As you might expect, we got a few takers.
Today I’d like to share the winners with you. Why? Because I think they’re great apps worth downloading and because the work done by these students was inspiring—not to mention a ton of fun to be part of!
The “Big App on Campus” contest
My job on Windows Phone is working with students to help them bring their passion and creativity to the platform. Sometimes students already know how to develop apps and they just need some motivation (like a big check). Others are new to building apps and need help and coaching. It’s a great gig, and I know firsthand how talented and creative this group can be.
We created the Big App on Campus challenge to tap that ingenuity and see what surprises students would come up with. When we saw the high level of interest in the contest, we dispatched members of the Windows Phone engineering and evangelism teams to 19 college campuses around the country, hosting training sessions on our developer tools and competitive app-building “hackathons.”
We judged each Big App entry by several criteria—Was it innovative and polished? Did it take advantage of unique Windows Phone features like Live Tiles? How many people would likely download or pay for it?—and ultimately narrowed the list to our 10 free and 10 paid favorites. Then we turned it over to the public to decide the 10 finalists, based on downloads and Facebook “Likes” each received.
Last week, we flew finalists to the South by Southwest music festival in Austin for an exclusive concert with four amazing bands: The Canvas Waiting, The Gracious Few, Live, and Candlebox. Finalists also earned a private dinner with the groups, who shared amazing stories about creating music and life on the road.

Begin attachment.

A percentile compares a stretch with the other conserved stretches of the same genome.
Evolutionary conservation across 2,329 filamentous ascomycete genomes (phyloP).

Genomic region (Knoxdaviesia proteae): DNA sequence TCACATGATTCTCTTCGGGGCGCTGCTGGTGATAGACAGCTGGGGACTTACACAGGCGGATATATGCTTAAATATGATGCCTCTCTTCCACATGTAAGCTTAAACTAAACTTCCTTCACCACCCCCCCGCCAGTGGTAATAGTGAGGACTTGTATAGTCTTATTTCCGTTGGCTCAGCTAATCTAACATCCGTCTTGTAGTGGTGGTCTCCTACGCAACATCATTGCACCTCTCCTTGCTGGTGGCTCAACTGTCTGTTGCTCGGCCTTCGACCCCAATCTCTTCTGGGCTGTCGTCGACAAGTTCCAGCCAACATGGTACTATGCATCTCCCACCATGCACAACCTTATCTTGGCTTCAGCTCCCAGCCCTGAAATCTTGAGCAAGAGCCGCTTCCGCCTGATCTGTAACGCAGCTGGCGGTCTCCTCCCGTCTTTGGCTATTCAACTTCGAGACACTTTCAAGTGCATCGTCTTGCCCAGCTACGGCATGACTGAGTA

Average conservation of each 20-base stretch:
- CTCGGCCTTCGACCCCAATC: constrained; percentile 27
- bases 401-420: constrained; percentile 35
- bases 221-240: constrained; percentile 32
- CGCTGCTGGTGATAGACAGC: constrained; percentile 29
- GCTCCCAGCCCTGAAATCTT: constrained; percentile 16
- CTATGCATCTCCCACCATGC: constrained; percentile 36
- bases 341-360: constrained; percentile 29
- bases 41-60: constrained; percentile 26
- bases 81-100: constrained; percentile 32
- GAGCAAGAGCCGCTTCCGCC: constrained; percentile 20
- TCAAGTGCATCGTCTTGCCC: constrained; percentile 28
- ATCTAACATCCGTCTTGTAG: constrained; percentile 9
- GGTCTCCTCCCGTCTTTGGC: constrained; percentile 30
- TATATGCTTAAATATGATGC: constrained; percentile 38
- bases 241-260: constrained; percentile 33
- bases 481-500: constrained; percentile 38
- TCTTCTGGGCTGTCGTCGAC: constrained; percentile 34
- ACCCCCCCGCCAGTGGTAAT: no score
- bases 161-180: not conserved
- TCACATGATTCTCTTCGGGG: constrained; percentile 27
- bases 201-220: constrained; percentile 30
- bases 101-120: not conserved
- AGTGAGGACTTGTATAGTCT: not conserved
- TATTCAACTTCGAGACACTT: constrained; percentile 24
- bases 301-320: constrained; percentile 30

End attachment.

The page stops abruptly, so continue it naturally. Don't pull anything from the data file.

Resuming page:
Then I had the pleasure of getting on stage and presenting a big (literally) check to the winners. Two students earned $15,000 Grand Prizes and the coveted “Big App on Campus” title. The two apps with the most Facebook Likes received $2,500 People’s Choice awards.
It’s been a fun and inspiring journey, and I’ve enjoyed seeing all the amazing apps students submitted. But enough about me. Here are the winning apps and a few words from their creators about the Big App on Campus experience and what they plan to do with all that cash.
And the winners are…
Power Planner | Grand Prize
Andrew Bares of the University of Arizona won a Grand Prize for creating what he calls the “ultimate homework planner,” an app that helps students stay on track with their classes. Windows Phone owners agree: The app has 163 reviews and a 5-star average. $1.99+free trial
Ninja Fruit | Grand Prize
Jeremiah Isaacson of the University of Wisconsin-Eau Claire earned a $15,000 Grand Prize for the game Ninja Fruit. You play Green Lime, a citrus warrior seeking revenge on the millions of human ninjas who’ve been slicing and dicing your fellow fruit on a daily basis. Free
ScanBizCards | People’s Choice
Chevon Christie of CUNY/Hunter College won a well-deserved People’s Choice award for his very handy business card app, which uses the phone camera to scan the info on a card and add it to your contacts. $6.99+free trial
Baconit | People’s Choice
Quinn Damerell of Purdue University also won a People’s Choice award for his well-designed Reddit app, which has nearly 1000 ratings and a 5-star average. Free
What are your 5 favorite apps?
What are you going to do with $15,000?
Andrew: “Repay my parents for all the things they have done for me. After that, I may possibly buy a used motorcycle, or be responsible and invest in some stocks! But hey, motorcycles get 50 MPG, I would call that responsible!”
Jeremiah: “The funds will go to college expenses, to support a great non-profit organization called Kiva.org, to purchasing a new development laptop so that I can continue to develop apps when I am on the go, and a portion will go into savings.”
What advice would you give to somebody creating their first Windows Phone app?
Chevon: “Don’t wait forever to publish your first app. Just get it out there to get the ball rolling!”
Jeremiah: “Don’t be intimidated. Each developer had to start from scratch and the only way to learn is to ask questions and seek answers.”
Quinn: “Make it easy for users to give feedback, and when they do, consider it. Users have a lot of great ideas, and often you will find that many users will be suggesting a similar feature in different ways.”